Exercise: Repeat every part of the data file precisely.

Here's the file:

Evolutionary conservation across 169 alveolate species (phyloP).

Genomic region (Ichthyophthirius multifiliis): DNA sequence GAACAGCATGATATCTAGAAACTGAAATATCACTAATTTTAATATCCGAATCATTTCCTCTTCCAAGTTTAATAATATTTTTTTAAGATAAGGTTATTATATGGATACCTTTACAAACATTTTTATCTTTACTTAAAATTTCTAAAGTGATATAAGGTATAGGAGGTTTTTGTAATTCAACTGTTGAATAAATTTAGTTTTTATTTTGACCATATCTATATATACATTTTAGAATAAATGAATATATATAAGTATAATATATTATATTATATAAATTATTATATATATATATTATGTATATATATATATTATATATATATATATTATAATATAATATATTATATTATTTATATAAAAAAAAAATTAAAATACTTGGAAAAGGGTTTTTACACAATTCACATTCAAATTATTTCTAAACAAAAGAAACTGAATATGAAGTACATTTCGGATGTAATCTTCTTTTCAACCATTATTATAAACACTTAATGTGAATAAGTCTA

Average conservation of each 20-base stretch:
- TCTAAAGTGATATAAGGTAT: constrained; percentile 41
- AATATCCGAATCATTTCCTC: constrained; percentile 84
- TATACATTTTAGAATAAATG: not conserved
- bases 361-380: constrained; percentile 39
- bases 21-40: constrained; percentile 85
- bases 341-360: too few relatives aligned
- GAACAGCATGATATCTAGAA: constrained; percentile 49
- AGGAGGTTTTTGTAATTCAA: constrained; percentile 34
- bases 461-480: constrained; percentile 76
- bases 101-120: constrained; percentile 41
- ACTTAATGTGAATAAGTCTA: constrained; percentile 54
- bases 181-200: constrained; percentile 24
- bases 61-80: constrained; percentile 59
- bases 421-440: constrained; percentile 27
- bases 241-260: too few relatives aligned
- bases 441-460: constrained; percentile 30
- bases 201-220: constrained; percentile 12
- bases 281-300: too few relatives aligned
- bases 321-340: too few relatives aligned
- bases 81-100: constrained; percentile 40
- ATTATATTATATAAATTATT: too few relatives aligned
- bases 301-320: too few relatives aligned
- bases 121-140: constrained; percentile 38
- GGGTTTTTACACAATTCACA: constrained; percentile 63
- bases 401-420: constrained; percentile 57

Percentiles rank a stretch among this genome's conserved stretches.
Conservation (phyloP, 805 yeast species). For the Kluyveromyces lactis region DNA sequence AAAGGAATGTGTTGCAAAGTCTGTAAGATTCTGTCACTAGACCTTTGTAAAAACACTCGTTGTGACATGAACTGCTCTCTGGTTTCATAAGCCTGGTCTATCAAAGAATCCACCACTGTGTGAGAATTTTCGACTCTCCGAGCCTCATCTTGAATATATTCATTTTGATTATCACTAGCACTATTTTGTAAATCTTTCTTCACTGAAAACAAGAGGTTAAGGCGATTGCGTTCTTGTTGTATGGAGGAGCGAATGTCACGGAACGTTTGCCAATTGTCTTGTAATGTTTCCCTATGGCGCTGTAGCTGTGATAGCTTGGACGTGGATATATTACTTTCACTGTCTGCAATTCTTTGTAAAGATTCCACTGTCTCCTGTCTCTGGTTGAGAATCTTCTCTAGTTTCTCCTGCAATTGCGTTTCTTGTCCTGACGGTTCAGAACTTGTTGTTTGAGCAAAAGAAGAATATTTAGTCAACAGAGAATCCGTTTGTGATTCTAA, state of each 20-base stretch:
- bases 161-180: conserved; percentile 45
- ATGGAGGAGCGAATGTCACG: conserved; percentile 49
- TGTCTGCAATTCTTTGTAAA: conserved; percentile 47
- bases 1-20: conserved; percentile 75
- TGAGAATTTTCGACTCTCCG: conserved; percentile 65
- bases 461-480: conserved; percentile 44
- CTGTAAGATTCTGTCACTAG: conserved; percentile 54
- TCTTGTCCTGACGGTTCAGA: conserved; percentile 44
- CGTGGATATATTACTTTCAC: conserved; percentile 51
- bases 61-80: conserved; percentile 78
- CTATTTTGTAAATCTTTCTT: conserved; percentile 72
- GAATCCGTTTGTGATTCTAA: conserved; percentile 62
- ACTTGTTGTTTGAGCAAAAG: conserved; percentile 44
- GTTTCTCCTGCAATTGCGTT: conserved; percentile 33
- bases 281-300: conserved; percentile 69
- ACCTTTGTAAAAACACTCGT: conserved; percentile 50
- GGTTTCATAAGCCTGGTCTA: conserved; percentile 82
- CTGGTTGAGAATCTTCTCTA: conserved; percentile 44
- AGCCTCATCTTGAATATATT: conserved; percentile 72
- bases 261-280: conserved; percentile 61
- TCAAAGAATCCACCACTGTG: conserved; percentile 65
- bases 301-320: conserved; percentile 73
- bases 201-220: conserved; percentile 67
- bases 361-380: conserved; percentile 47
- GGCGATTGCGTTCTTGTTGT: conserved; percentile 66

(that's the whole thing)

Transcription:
Evolutionary conservation across 169 alveolate species (phyloP).

Genomic region (Ichthyophthirius multifiliis): DNA sequence GAACAGCATGATATCTAGAAACTGAAATATCACTAATTTTAATATCCGAATCATTTCCTCTTCCAAGTTTAATAATATTTTTTTAAGATAAGGTTATTATATGGATACCTTTACAAACATTTTTATCTTTACTTAAAATTTCTAAAGTGATATAAGGTATAGGAGGTTTTTGTAATTCAACTGTTGAATAAATTTAGTTTTTATTTTGACCATATCTATATATACATTTTAGAATAAATGAATATATATAAGTATAATATATTATATTATATAAATTATTATATATATATATTATGTATATATATATATTATATATATATATATTATAATATAATATATTATATTATTTATATAAAAAAAAAATTAAAATACTTGGAAAAGGGTTTTTACACAATTCACATTCAAATTATTTCTAAACAAAAGAAACTGAATATGAAGTACATTTCGGATGTAATCTTCTTTTCAACCATTATTATAAACACTTAATGTGAATAAGTCTA

Average conservation of each 20-base stretch:
- TCTAAAGTGATATAAGGTAT: constrained; percentile 41
- AATATCCGAATCATTTCCTC: constrained; percentile 84
- TATACATTTTAGAATAAATG: not conserved
- bases 361-380: constrained; percentile 39
- bases 21-40: constrained; percentile 85
- bases 341-360: too few relatives aligned
- GAACAGCATGATATCTAGAA: constrained; percentile 49
- AGGAGGTTTTTGTAATTCAA: constrained; percentile 34
- bases 461-480: constrained; percentile 76
- bases 101-120: constrained; percentile 41
- ACTTAATGTGAATAAGTCTA: constrained; percentile 54
- bases 181-200: constrained; percentile 24
- bases 61-80: constrained; percentile 59
- bases 421-440: constrained; percentile 27
- bases 241-260: too few relatives aligned
- bases 441-460: constrained; percentile 30
- bases 201-220: constrained; percentile 12
- bases 281-300: too few relatives aligned
- bases 321-340: too few relatives aligned
- bases 81-100: constrained; percentile 40
- ATTATATTATATAAATTATT: too few relatives aligned
- bases 301-320: too few relatives aligned
- bases 121-140: constrained; percentile 38
- GGGTTTTTACACAATTCACA: constrained; percentile 63
- bases 401-420: constrained; percentile 57

Percentiles rank a stretch among this genome's conserved stretches.
Conservation (phyloP, 805 yeast species). For the Kluyveromyces lactis region DNA sequence AAAGGAATGTGTTGCAAAGTCTGTAAGATTCTGTCACTAGACCTTTGTAAAAACACTCGTTGTGACATGAACTGCTCTCTGGTTTCATAAGCCTGGTCTATCAAAGAATCCACCACTGTGTGAGAATTTTCGACTCTCCGAGCCTCATCTTGAATATATTCATTTTGATTATCACTAGCACTATTTTGTAAATCTTTCTTCACTGAAAACAAGAGGTTAAGGCGATTGCGTTCTTGTTGTATGGAGGAGCGAATGTCACGGAACGTTTGCCAATTGTCTTGTAATGTTTCCCTATGGCGCTGTAGCTGTGATAGCTTGGACGTGGATATATTACTTTCACTGTCTGCAATTCTTTGTAAAGATTCCACTGTCTCCTGTCTCTGGTTGAGAATCTTCTCTAGTTTCTCCTGCAATTGCGTTTCTTGTCCTGACGGTTCAGAACTTGTTGTTTGAGCAAAAGAAGAATATTTAGTCAACAGAGAATCCGTTTGTGATTCTAA, state of each 20-base stretch:
- bases 161-180: conserved; percentile 45
- ATGGAGGAGCGAATGTCACG: conserved; percentile 49
- TGTCTGCAATTCTTTGTAAA: conserved; percentile 47
- bases 1-20: conserved; percentile 75
- TGAGAATTTTCGACTCTCCG: conserved; percentile 65
- bases 461-480: conserved; percentile 44
- CTGTAAGATTCTGTCACTAG: conserved; percentile 54
- TCTTGTCCTGACGGTTCAGA: conserved; percentile 44
- CGTGGATATATTACTTTCAC: conserved; percentile 51
- bases 61-80: conserved; percentile 78
- CTATTTTGTAAATCTTTCTT: conserved; percentile 72
- GAATCCGTTTGTGATTCTAA: conserved; percentile 62
- ACTTGTTGTTTGAGCAAAAG: conserved; percentile 44
- GTTTCTCCTGCAATTGCGTT: conserved; percentile 33
- bases 281-300: conserved; percentile 69
- ACCTTTGTAAAAACACTCGT: conserved; percentile 50
- GGTTTCATAAGCCTGGTCTA: conserved; percentile 82
- CTGGTTGAGAATCTTCTCTA: conserved; percentile 44
- AGCCTCATCTTGAATATATT: conserved; percentile 72
- bases 261-280: conserved; percentile 61
- TCAAAGAATCCACCACTGTG: conserved; percentile 65
- bases 301-320: conserved; percentile 73
- bases 201-220: conserved; percentile 67
- bases 361-380: conserved; percentile 47
- GGCGATTGCGTTCTTGTTGT: conserved; percentile 66